Aircraft Fluid Lines and Fittings

All aircraft, from the smallest trainers to the largest transports , have systems to direct the flow of fluids from their source to the units requiring them. These systems consist of hoses, tubing, fittings, and connectors. Aircraft fluid lines are usually made of metal tubing or flexible hose. Metal tubing (also called rigid fluid lines) is used in stationary applications and where long, relatively straight runs are possible. They are widely used in aircraft for fuel, oil, coolant, oxygen, instrument, and hydraulic lines.

Aviation general maintenace

Flexible hose is generally used with moving parts or where the hose is subject to considerable vibration. Occasionally, it may be necessary to repair or replace damaged aircraft fluid lines. Very often the repair can be made simply by replacing the tubing. However, if replacements are not available, the needed parts may have to be fabricated. Replacement tubing should be of the same size and material as the original tubing. All tubing is pressure tested prior to initial installation and is designed to withstand several times the normal operating pressure to which it is subjected. If a tube bursts or cracks, it is generally the result of excessive vibration, improper installation, or damage caused by collision with an object. All tubing failures should be carefully studied and the cause of the failure determined.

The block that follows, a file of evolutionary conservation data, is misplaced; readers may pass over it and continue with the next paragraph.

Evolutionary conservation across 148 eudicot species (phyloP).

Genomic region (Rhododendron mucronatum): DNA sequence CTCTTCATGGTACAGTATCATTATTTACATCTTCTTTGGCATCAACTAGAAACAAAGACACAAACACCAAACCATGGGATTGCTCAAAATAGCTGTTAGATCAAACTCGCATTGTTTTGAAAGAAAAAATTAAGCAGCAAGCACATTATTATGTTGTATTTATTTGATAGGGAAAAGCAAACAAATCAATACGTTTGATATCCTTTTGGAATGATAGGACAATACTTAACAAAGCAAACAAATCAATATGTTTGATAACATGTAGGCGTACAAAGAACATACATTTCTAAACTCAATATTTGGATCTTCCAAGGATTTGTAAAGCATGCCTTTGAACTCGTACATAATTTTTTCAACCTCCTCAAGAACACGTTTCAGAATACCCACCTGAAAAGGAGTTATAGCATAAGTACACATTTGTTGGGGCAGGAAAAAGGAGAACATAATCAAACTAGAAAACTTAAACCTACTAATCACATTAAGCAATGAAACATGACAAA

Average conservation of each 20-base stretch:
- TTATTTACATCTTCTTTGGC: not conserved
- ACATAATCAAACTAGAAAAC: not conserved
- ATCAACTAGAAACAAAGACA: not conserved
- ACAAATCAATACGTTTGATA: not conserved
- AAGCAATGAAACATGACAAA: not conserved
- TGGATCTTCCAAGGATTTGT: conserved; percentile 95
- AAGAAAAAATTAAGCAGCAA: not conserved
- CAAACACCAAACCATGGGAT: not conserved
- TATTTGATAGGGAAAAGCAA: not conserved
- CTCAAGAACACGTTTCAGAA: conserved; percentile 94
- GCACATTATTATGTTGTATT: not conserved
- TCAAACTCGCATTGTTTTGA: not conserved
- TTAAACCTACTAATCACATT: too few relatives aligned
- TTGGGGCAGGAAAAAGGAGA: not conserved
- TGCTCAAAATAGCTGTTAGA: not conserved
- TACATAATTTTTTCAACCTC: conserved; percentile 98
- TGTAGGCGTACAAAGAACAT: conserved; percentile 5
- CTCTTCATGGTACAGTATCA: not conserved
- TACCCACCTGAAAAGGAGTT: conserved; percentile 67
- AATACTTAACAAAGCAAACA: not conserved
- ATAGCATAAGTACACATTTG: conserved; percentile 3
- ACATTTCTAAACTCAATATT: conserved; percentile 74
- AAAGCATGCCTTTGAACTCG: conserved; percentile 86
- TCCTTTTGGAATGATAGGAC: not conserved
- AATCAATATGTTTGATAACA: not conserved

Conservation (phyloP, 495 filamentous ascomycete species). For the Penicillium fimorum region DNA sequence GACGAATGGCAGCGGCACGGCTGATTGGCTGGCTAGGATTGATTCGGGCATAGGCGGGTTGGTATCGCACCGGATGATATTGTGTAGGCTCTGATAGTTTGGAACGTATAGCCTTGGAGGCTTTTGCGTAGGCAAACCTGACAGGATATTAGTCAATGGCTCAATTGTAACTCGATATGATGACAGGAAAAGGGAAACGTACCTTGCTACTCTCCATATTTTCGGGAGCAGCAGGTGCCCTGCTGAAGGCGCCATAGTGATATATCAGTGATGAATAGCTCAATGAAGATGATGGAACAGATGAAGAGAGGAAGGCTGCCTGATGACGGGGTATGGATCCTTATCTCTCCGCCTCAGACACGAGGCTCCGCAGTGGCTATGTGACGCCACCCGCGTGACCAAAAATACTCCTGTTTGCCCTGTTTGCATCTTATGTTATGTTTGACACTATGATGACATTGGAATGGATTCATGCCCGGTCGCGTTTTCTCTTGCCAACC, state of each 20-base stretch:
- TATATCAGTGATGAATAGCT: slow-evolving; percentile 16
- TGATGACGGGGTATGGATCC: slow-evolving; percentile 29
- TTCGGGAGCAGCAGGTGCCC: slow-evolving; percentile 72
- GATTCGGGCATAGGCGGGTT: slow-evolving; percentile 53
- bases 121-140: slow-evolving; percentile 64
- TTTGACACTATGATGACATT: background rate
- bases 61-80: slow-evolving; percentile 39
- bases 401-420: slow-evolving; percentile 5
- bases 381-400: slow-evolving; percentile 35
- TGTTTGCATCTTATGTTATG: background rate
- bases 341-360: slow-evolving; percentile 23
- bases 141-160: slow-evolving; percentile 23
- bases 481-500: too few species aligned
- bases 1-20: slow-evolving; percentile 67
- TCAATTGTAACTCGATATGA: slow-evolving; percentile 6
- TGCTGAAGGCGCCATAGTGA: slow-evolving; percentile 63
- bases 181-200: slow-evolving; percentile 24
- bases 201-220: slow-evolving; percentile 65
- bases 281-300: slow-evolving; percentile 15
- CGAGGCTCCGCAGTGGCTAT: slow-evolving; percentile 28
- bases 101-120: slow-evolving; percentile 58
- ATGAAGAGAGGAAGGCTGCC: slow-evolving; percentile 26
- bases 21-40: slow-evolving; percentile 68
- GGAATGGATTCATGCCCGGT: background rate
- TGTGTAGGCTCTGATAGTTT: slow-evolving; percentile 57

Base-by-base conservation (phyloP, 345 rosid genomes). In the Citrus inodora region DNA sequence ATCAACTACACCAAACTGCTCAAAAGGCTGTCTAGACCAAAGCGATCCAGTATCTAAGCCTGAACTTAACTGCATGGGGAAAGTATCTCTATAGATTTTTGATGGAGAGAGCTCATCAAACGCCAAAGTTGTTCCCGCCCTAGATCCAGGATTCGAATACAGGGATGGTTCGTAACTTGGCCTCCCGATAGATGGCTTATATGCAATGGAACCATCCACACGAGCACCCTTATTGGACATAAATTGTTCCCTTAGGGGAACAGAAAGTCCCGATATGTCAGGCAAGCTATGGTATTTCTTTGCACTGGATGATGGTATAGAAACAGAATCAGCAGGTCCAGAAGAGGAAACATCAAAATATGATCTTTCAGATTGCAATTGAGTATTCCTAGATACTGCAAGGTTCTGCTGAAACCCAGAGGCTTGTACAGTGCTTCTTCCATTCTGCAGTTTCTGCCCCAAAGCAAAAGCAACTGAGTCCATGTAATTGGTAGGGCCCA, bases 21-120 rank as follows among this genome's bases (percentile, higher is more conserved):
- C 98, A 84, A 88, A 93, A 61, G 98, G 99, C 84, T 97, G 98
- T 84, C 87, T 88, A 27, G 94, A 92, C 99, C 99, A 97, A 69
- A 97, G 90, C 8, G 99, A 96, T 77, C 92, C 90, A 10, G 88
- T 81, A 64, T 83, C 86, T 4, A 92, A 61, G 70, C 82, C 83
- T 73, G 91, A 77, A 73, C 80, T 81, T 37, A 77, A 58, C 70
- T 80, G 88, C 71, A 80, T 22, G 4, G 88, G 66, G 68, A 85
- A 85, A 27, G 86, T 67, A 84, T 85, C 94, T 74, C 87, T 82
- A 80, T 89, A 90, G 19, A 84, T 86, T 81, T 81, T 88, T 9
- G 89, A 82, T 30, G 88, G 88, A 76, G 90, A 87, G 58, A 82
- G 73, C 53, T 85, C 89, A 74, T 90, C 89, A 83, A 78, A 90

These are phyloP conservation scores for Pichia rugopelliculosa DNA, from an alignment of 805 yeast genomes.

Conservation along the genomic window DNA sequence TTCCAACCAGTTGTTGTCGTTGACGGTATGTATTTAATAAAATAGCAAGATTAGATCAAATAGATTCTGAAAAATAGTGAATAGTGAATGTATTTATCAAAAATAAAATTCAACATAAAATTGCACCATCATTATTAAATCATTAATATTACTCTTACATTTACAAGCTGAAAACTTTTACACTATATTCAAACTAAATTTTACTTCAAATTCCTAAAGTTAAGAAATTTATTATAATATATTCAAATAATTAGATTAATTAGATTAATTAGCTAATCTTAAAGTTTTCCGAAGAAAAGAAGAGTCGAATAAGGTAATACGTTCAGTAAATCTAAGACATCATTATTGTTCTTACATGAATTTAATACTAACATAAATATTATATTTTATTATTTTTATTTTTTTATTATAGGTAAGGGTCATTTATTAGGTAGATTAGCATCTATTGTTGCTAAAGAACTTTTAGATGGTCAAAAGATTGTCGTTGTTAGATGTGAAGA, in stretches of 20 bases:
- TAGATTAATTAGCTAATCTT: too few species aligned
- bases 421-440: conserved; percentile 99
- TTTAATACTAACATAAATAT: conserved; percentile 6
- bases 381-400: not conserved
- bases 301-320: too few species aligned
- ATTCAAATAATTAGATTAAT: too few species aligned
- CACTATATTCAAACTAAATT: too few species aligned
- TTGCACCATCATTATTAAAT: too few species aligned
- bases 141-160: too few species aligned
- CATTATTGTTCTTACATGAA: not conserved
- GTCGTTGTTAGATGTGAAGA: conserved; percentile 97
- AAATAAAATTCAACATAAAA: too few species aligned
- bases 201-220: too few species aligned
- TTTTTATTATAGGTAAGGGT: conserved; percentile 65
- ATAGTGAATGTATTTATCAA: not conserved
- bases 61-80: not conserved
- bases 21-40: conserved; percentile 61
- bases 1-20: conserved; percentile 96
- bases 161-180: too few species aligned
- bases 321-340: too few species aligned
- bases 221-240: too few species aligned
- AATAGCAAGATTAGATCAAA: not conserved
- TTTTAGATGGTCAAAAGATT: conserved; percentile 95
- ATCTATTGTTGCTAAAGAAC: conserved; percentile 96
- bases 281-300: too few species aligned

As a maintenance technician, understand the different types of fluid lines used, their applications, and the inspection and maintenance requirements of each. An error in the selection or installation of a component could result in damage to a unit, loss of fluid, or complete system failure. Regular inspection and time-specified replacements ensure continuous and safe operation.

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